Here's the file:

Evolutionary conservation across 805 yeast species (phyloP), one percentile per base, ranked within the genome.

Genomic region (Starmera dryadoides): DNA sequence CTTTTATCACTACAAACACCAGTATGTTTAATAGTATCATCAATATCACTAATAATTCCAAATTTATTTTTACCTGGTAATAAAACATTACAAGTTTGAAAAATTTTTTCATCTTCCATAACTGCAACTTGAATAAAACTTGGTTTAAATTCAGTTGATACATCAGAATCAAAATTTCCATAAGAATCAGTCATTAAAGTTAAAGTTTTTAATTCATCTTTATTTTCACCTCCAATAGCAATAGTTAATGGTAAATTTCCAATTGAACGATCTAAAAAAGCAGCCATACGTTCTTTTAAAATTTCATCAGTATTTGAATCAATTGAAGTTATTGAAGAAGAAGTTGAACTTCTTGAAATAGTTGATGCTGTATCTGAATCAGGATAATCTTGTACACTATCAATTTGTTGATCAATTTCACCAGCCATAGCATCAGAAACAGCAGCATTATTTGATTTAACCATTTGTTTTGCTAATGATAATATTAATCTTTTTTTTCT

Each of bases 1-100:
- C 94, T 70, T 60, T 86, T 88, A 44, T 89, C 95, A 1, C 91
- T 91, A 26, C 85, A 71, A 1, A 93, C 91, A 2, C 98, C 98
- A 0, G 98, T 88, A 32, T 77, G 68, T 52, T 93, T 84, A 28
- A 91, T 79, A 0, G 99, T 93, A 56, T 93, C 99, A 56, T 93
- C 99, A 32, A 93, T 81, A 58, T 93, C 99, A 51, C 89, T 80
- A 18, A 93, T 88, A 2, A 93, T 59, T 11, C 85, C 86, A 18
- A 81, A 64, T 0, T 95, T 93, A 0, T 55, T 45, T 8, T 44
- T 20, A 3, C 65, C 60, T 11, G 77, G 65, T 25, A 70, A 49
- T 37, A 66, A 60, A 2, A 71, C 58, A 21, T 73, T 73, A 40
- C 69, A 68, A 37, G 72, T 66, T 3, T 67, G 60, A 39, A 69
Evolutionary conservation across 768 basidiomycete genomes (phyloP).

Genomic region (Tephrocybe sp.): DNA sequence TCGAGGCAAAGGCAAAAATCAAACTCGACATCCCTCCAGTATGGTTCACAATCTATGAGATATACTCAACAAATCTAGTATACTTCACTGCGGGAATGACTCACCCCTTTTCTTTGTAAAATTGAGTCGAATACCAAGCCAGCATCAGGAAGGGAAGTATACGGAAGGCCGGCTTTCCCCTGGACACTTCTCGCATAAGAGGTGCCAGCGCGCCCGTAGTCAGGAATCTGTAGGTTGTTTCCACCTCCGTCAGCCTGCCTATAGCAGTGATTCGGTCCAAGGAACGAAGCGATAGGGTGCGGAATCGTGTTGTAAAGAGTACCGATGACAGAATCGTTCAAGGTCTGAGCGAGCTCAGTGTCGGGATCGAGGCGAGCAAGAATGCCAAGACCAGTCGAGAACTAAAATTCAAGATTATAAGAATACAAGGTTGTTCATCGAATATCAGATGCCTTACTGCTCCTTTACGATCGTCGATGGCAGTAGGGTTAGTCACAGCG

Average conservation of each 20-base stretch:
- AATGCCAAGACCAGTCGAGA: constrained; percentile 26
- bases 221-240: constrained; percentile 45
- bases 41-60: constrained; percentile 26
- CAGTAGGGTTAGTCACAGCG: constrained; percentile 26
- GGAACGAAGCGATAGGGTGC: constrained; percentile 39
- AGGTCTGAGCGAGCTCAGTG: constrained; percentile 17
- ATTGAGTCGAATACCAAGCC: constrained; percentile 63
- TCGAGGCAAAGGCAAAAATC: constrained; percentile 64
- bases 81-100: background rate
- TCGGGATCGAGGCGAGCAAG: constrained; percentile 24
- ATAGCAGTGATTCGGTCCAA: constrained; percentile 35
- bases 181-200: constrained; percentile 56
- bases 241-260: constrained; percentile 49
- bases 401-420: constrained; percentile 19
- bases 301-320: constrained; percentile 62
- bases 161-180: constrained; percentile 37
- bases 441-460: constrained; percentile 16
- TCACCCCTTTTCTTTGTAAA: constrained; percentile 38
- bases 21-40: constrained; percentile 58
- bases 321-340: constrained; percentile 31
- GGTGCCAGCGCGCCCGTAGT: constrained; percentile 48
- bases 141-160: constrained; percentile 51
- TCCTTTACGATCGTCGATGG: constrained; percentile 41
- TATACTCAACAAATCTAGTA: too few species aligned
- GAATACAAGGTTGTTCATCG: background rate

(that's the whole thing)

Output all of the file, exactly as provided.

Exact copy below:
Evolutionary conservation across 805 yeast species (phyloP), one percentile per base, ranked within the genome.

Genomic region (Starmera dryadoides): DNA sequence CTTTTATCACTACAAACACCAGTATGTTTAATAGTATCATCAATATCACTAATAATTCCAAATTTATTTTTACCTGGTAATAAAACATTACAAGTTTGAAAAATTTTTTCATCTTCCATAACTGCAACTTGAATAAAACTTGGTTTAAATTCAGTTGATACATCAGAATCAAAATTTCCATAAGAATCAGTCATTAAAGTTAAAGTTTTTAATTCATCTTTATTTTCACCTCCAATAGCAATAGTTAATGGTAAATTTCCAATTGAACGATCTAAAAAAGCAGCCATACGTTCTTTTAAAATTTCATCAGTATTTGAATCAATTGAAGTTATTGAAGAAGAAGTTGAACTTCTTGAAATAGTTGATGCTGTATCTGAATCAGGATAATCTTGTACACTATCAATTTGTTGATCAATTTCACCAGCCATAGCATCAGAAACAGCAGCATTATTTGATTTAACCATTTGTTTTGCTAATGATAATATTAATCTTTTTTTTCT

Each of bases 1-100:
- C 94, T 70, T 60, T 86, T 88, A 44, T 89, C 95, A 1, C 91
- T 91, A 26, C 85, A 71, A 1, A 93, C 91, A 2, C 98, C 98
- A 0, G 98, T 88, A 32, T 77, G 68, T 52, T 93, T 84, A 28
- A 91, T 79, A 0, G 99, T 93, A 56, T 93, C 99, A 56, T 93
- C 99, A 32, A 93, T 81, A 58, T 93, C 99, A 51, C 89, T 80
- A 18, A 93, T 88, A 2, A 93, T 59, T 11, C 85, C 86, A 18
- A 81, A 64, T 0, T 95, T 93, A 0, T 55, T 45, T 8, T 44
- T 20, A 3, C 65, C 60, T 11, G 77, G 65, T 25, A 70, A 49
- T 37, A 66, A 60, A 2, A 71, C 58, A 21, T 73, T 73, A 40
- C 69, A 68, A 37, G 72, T 66, T 3, T 67, G 60, A 39, A 69
Evolutionary conservation across 768 basidiomycete genomes (phyloP).

Genomic region (Tephrocybe sp.): DNA sequence TCGAGGCAAAGGCAAAAATCAAACTCGACATCCCTCCAGTATGGTTCACAATCTATGAGATATACTCAACAAATCTAGTATACTTCACTGCGGGAATGACTCACCCCTTTTCTTTGTAAAATTGAGTCGAATACCAAGCCAGCATCAGGAAGGGAAGTATACGGAAGGCCGGCTTTCCCCTGGACACTTCTCGCATAAGAGGTGCCAGCGCGCCCGTAGTCAGGAATCTGTAGGTTGTTTCCACCTCCGTCAGCCTGCCTATAGCAGTGATTCGGTCCAAGGAACGAAGCGATAGGGTGCGGAATCGTGTTGTAAAGAGTACCGATGACAGAATCGTTCAAGGTCTGAGCGAGCTCAGTGTCGGGATCGAGGCGAGCAAGAATGCCAAGACCAGTCGAGAACTAAAATTCAAGATTATAAGAATACAAGGTTGTTCATCGAATATCAGATGCCTTACTGCTCCTTTACGATCGTCGATGGCAGTAGGGTTAGTCACAGCG

Average conservation of each 20-base stretch:
- AATGCCAAGACCAGTCGAGA: constrained; percentile 26
- bases 221-240: constrained; percentile 45
- bases 41-60: constrained; percentile 26
- CAGTAGGGTTAGTCACAGCG: constrained; percentile 26
- GGAACGAAGCGATAGGGTGC: constrained; percentile 39
- AGGTCTGAGCGAGCTCAGTG: constrained; percentile 17
- ATTGAGTCGAATACCAAGCC: constrained; percentile 63
- TCGAGGCAAAGGCAAAAATC: constrained; percentile 64
- bases 81-100: background rate
- TCGGGATCGAGGCGAGCAAG: constrained; percentile 24
- ATAGCAGTGATTCGGTCCAA: constrained; percentile 35
- bases 181-200: constrained; percentile 56
- bases 241-260: constrained; percentile 49
- bases 401-420: constrained; percentile 19
- bases 301-320: constrained; percentile 62
- bases 161-180: constrained; percentile 37
- bases 441-460: constrained; percentile 16
- TCACCCCTTTTCTTTGTAAA: constrained; percentile 38
- bases 21-40: constrained; percentile 58
- bases 321-340: constrained; percentile 31
- GGTGCCAGCGCGCCCGTAGT: constrained; percentile 48
- bases 141-160: constrained; percentile 51
- TCCTTTACGATCGTCGATGG: constrained; percentile 41
- TATACTCAACAAATCTAGTA: too few species aligned
- GAATACAAGGTTGTTCATCG: background rate